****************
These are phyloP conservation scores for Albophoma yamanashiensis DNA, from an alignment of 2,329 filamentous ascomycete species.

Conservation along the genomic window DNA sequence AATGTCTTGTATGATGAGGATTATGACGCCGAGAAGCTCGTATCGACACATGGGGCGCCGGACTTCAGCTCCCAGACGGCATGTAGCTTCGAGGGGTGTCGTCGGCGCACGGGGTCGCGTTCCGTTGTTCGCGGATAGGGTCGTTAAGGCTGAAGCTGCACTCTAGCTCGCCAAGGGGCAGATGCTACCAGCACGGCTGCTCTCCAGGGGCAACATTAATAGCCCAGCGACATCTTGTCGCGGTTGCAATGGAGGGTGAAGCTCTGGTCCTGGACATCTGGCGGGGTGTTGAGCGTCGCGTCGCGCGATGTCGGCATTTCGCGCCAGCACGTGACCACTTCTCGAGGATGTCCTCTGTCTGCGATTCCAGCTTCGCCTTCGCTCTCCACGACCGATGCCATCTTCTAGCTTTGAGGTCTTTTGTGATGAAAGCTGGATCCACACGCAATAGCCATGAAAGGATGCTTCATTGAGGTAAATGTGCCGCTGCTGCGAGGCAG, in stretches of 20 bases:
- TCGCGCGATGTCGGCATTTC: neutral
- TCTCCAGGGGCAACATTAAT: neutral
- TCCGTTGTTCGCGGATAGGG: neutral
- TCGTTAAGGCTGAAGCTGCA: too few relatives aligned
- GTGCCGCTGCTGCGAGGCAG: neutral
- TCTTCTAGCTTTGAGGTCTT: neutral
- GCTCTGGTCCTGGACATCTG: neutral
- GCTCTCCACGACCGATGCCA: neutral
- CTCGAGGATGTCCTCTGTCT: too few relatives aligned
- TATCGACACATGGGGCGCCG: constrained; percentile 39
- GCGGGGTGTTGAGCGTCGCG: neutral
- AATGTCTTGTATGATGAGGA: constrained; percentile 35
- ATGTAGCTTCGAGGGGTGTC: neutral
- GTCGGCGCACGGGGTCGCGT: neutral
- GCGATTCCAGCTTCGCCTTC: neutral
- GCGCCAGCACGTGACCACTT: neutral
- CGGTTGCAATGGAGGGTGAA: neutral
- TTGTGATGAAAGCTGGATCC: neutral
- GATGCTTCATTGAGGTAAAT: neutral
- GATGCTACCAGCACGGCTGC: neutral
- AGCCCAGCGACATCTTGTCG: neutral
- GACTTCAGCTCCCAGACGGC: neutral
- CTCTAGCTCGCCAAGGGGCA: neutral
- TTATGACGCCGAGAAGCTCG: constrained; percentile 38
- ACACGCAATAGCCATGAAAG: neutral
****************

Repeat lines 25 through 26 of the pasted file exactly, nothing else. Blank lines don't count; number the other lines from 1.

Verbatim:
- CTCTAGCTCGCCAAGGGGCA: neutral
- TTATGACGCCGAGAAGCTCG: constrained; percentile 38